T 0422/16 () of 29.4.2019

European Case Law Identifier: ECLI:EP:BA:2019:T042216.20190429
Date of decision: 29 April 2019
Case number: T 0422/16
Application number: 07021335.0
IPC class: C09D 5/36
C09C 1/00
H01F 10/12
Language of proceedings: EN
Distribution: D
Download and more information:
Decision text in EN (PDF, 362.690K)
Documentation of the appeal procedure can be found in the Register
Bibliographic information is available in: EN
Versions: Unpublished
Title of application: Alignable diffractive pigment flakes
Applicant name: Viavi Solutions Inc.
Opponent name: ECKART GmbH
Board: 3.3.02
Headnote: -
Relevant legal provisions:
European Patent Convention Art 76(1)
Keywords: Divisional application - added subject-matter
Catchwords:

-

Cited decisions:
G 0009/92
G 0002/10
T 1852/13
Citing decisions:
-

Summary of Facts and Submissions

I. This decision concerns the appeal filed by the proprietor of European patent No. 1 878 773 against the interlocutory decision of the opposition division, according to which the patent in amended form met the requirements of the EPC.

II. The patent was filed as European patent application No. 07 021 335.0, a divisional application of parent European patent application No. 03 795 180.3, the latter published as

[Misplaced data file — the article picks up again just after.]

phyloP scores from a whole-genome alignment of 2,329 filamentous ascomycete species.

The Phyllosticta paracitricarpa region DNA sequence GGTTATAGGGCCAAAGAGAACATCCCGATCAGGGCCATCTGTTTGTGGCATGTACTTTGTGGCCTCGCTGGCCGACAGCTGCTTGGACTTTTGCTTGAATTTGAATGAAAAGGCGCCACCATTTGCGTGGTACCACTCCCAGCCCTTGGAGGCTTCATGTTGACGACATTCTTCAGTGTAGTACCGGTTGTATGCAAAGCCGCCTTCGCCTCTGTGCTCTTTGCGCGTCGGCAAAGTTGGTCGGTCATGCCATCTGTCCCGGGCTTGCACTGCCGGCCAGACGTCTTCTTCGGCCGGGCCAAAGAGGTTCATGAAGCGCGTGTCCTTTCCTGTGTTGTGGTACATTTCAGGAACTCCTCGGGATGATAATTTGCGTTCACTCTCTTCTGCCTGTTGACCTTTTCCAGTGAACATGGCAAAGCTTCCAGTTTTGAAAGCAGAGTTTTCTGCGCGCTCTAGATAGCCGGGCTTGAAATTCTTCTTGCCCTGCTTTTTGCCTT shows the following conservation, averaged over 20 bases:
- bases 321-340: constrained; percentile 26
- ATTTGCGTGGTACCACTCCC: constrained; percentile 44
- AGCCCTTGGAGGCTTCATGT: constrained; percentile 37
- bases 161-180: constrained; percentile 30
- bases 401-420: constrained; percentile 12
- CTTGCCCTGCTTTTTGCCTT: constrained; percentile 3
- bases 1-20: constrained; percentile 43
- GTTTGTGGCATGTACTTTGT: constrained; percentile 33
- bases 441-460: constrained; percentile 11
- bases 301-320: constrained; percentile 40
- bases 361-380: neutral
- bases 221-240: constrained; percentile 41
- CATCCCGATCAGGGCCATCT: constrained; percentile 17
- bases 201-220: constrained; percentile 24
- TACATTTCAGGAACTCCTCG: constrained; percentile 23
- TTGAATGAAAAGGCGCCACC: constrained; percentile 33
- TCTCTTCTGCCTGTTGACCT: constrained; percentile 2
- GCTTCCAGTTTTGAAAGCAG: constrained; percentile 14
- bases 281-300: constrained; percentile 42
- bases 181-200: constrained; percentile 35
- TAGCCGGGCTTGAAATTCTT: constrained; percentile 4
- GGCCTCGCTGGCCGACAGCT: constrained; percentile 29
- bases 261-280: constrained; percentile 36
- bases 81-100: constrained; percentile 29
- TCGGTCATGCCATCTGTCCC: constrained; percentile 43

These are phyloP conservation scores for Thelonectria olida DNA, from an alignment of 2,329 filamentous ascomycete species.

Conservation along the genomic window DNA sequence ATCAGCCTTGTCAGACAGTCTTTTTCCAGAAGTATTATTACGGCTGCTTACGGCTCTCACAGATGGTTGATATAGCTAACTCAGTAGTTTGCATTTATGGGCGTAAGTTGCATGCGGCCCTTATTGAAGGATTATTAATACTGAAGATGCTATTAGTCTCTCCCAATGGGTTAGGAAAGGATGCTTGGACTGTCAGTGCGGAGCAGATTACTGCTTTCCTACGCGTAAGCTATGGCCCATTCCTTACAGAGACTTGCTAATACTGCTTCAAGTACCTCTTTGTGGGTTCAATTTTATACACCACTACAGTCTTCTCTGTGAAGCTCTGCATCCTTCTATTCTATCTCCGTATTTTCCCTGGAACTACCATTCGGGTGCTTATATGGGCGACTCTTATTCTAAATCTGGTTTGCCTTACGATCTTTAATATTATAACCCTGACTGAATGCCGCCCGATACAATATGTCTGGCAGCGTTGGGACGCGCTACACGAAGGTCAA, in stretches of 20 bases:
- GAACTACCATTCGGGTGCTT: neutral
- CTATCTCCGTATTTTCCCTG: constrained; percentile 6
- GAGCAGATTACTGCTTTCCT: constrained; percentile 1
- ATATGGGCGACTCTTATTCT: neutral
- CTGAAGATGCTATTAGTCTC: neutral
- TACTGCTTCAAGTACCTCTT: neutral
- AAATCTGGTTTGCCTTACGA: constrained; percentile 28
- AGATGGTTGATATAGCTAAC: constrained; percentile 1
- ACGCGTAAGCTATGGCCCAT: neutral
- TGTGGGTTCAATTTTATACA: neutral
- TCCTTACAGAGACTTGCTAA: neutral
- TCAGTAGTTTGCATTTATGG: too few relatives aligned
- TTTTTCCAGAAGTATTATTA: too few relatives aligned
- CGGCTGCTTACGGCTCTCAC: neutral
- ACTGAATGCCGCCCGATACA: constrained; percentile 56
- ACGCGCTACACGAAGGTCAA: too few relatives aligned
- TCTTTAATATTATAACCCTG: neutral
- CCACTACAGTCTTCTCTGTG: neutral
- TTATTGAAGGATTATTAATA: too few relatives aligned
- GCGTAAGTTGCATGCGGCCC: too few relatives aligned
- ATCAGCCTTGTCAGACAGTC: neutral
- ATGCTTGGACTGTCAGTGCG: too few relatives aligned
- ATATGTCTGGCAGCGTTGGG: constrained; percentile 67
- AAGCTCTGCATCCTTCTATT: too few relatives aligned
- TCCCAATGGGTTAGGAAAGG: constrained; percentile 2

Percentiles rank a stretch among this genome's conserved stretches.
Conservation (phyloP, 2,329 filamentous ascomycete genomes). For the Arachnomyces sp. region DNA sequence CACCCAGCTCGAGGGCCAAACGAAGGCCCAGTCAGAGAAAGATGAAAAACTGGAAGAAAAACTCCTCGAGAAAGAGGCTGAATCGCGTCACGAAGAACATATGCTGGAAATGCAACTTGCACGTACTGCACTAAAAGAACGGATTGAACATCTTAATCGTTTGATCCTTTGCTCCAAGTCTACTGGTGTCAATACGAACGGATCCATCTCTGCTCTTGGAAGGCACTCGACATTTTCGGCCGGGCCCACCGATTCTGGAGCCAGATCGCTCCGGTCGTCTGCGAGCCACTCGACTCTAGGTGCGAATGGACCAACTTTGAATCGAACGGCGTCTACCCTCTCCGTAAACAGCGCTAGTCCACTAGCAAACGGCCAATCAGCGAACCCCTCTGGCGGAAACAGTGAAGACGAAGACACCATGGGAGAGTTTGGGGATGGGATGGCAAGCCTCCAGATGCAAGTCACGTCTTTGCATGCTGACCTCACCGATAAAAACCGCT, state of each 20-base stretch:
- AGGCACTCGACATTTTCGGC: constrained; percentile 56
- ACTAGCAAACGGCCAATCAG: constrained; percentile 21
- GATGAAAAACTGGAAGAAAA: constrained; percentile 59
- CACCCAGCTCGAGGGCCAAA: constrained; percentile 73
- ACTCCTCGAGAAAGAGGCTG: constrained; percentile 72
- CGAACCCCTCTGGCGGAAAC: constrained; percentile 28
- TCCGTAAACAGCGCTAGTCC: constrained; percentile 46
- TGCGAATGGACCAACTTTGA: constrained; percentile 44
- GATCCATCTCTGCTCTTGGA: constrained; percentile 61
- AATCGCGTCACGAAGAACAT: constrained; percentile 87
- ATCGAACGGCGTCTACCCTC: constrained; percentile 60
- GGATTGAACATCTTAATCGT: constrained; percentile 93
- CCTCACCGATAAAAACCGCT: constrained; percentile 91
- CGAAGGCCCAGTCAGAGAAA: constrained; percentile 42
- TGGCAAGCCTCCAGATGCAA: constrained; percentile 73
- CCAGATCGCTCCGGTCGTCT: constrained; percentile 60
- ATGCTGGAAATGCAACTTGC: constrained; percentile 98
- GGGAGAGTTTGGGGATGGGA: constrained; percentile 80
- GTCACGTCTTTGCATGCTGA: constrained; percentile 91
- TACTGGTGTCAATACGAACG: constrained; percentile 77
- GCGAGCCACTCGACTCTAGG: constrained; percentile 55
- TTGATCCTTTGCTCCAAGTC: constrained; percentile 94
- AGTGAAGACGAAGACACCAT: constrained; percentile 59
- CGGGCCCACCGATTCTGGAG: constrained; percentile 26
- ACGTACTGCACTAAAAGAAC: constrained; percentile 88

P1: international application No. WO 2004/024836.

III. In its notice of opposition, the opponent requested the revocation of the patent in its entirety inter alia on the grounds that the claimed subject-matter extended beyond the content of the parent application as filed (Article 100(c) EPC).

IV. The decision of the opposition division was based on the patent as granted (main request) and a first auxiliary request, filed during the oral proceedings held on 19 November 2015.

According to this decision, the claimed subject-matter of the main request extended beyond the content of the parent application as filed. The first auxiliary request met the requirements of the EPC.

V. This decision was appealed by the proprietor (hereinafter: appellant).